Lou Smit's death won't end the search for an intruder in JonBenét Ramsey murder case
Lou Smit, who passed away Wednesday at 75 after a battle with cancer, was the kind of hard worker who never got the hang of retiring.
In his case, the work was homicide investigation. And sticking with it put hundreds of truly scary, violent men behind bars.
Based primarily in Colorado Springs, Smit was involved in some of the state's highest-profile murder cases, including the shocking death of thirteen-year-old Heather Church. Smit put away former tree farmer Robert Browne for that one (much later, Browne would make dubious claims of being one of the most prolific serial killers in history). And he continued to consult on cold cases long after most cops would have just gone fishing.
Ironically, for such a successful detective, Smit will probably be best remembered for the one that got away: the killer of six-year-old JonBenét Ramsey in Boulder. Smit was brought onto the case in 1997 by District Attorney Alex Hunter and resigned a year later, claiming the local gendarmes were "going in the wrong direction" by focusing on the girl's parents, John and Patsy Ramsey. He went on to develop an "intruder theory" of the crime that ultimately won many adherents, including Hunter's successor, Mary Lacy, who brought him back onto the case in 2003.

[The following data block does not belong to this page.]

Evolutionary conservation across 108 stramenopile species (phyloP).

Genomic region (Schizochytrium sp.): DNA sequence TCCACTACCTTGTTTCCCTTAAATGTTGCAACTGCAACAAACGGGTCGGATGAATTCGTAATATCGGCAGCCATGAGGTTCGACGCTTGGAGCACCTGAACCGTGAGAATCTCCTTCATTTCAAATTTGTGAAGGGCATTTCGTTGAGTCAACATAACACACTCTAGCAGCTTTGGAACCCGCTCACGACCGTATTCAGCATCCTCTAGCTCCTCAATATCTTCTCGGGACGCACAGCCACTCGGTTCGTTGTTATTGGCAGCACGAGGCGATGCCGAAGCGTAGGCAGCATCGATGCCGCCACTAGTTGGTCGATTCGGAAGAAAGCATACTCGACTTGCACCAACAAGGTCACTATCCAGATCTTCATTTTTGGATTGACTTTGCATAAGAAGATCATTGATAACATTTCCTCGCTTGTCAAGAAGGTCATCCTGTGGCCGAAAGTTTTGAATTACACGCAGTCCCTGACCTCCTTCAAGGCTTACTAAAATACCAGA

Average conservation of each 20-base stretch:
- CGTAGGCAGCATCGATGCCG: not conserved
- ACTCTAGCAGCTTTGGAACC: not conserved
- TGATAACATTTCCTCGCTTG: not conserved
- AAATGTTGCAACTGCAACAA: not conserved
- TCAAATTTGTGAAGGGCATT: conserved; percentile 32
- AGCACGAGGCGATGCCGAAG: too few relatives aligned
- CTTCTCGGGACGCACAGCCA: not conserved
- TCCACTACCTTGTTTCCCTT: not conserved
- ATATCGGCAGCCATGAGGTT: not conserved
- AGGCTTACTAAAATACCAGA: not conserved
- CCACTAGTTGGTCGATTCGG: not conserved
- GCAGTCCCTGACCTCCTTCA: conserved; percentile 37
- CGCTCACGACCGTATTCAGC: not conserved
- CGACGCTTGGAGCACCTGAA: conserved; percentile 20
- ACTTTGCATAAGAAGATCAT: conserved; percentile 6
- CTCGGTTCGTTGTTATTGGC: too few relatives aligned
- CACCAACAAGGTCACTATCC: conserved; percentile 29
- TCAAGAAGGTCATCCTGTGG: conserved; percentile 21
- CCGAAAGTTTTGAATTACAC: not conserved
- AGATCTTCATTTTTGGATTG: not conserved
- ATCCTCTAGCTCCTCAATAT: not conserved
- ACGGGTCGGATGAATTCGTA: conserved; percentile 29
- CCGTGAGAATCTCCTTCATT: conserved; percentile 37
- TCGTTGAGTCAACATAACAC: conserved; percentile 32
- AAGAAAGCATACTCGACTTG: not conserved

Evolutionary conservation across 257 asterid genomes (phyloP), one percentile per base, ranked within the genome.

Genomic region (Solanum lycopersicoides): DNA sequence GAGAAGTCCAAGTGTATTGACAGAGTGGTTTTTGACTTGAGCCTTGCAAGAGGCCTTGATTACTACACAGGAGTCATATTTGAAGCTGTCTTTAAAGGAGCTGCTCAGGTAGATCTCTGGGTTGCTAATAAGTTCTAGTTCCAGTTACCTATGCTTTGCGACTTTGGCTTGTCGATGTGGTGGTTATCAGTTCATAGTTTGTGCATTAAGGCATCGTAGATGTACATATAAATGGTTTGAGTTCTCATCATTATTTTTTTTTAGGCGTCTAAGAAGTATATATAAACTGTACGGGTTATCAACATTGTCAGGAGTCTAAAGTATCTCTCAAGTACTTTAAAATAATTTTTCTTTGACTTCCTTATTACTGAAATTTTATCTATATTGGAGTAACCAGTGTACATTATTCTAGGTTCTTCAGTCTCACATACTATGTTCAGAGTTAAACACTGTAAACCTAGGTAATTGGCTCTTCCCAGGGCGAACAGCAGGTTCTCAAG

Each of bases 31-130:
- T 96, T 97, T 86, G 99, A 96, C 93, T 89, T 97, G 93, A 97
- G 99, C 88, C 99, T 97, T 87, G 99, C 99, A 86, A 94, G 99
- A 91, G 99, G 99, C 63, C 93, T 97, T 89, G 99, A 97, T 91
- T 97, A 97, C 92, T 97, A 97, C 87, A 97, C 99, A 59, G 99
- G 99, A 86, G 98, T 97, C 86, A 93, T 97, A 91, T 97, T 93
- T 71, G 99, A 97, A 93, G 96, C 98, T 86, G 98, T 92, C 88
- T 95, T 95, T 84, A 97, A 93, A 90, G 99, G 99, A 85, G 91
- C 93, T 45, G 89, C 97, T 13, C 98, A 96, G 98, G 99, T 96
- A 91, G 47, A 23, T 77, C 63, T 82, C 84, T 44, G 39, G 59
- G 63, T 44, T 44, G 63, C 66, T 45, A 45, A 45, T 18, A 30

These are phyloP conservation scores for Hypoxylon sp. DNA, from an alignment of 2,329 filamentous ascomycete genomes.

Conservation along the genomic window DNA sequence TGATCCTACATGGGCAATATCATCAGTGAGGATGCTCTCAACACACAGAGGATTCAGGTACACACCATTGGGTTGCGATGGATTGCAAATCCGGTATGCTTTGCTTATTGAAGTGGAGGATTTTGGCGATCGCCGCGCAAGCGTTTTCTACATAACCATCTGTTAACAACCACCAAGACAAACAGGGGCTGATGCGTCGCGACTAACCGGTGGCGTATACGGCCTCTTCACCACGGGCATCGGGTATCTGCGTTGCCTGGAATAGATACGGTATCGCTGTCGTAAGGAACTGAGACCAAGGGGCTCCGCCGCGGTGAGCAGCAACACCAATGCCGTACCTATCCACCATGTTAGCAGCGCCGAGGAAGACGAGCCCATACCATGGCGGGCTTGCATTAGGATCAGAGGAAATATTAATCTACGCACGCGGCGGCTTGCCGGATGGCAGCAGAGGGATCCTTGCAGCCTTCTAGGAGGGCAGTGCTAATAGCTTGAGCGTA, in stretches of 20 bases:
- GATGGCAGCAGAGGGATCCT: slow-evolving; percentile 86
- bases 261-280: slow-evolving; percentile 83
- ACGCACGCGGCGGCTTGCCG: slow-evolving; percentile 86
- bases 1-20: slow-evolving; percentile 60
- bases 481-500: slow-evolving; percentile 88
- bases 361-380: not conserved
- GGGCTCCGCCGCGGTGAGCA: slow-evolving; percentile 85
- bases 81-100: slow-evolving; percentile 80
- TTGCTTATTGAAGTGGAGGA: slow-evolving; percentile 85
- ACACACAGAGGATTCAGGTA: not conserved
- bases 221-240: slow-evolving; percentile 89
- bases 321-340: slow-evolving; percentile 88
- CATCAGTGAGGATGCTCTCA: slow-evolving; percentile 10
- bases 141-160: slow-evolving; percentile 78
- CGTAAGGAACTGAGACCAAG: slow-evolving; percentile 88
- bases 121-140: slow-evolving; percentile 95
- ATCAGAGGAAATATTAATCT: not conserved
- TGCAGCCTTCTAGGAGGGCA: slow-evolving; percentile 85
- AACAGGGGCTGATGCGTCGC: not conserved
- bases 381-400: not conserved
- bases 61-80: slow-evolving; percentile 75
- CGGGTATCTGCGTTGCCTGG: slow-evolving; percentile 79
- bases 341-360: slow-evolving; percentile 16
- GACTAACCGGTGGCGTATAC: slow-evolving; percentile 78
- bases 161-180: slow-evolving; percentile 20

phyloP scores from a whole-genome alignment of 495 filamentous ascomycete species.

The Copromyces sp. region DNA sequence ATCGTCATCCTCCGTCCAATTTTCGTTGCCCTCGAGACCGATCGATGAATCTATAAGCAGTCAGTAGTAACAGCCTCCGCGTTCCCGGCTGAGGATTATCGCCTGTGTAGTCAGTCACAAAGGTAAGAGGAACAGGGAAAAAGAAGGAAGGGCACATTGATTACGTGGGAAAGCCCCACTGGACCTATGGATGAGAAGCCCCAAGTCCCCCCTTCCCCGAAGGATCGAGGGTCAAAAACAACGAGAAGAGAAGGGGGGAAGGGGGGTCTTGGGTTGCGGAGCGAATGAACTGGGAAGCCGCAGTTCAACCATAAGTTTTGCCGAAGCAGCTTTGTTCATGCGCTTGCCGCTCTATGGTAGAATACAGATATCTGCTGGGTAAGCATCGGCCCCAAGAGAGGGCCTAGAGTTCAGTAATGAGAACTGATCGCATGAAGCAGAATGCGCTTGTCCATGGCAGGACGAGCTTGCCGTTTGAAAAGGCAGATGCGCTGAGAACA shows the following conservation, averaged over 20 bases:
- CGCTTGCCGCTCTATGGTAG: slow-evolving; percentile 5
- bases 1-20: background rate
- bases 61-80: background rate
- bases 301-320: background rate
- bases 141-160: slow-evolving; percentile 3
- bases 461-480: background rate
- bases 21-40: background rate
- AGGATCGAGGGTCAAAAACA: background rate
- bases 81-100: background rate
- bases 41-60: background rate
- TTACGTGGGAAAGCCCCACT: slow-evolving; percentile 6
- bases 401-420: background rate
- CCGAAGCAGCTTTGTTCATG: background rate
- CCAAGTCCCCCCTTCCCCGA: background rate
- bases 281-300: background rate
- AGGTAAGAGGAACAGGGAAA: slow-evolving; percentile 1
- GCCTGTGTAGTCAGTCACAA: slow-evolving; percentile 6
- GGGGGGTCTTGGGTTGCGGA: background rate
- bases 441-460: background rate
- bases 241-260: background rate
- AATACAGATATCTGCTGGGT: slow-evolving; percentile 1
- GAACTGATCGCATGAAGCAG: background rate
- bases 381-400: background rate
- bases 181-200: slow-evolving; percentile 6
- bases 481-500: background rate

Colorado Rockies vs. San Francisco Giants
TicketsMon., Sep. 4, 1:10pm
Colorado Rockies vs. San Diego Padres
TicketsFri., Sep. 15, 6:40pm
Colorado Rockies vs. Miami Marlins
TicketsMon., Sep. 25, 6:40pm
Colorado Rockies vs. Los Angeles Dodgers
TicketsFri., Sep. 29, 6:10pm
Denver Outlaws / Major League Lacrosse All Star Game
TicketsSat., Dec. 29, 6:00pm
There are problems with Smit's theory -- as there are with any magic solutions to the Ramsey puzzle. And espousing his confidence in the innocence of the parents managed to turn him into the star of several manipulative documentaries put together by University of Colorado journalism professor Michael Tracey and producer David Mills, which managed to implicate various innocent people in the crime on the flimsiest evidence -- and eventually led to the John Mark Karr debacle.
But Smit can't be held responsible for what others did with his findings. He kept plugging away until near the end. His death won't end the speculation about what happened in Boulder on Christmas night in 1996. The quest for a phantom intruder that he championed may some day, through DNA advances, actually help solve the crime. But right or wrong, Smit pursued his hunches with the same doggedness he'd always shown -- the kind that you want to see rewarded at the end.
For more of our Ramsey coverage, see our JonBenét Ramsey murder archive.
Get the ICYMI: Today's Top Stories Newsletter Our daily newsletter delivers quick clicks to keep you in the know
Catch up on the day's news and stay informed with our daily digest of the most popular news, music, food and arts stories in Denver, delivered to your inbox Monday through Friday.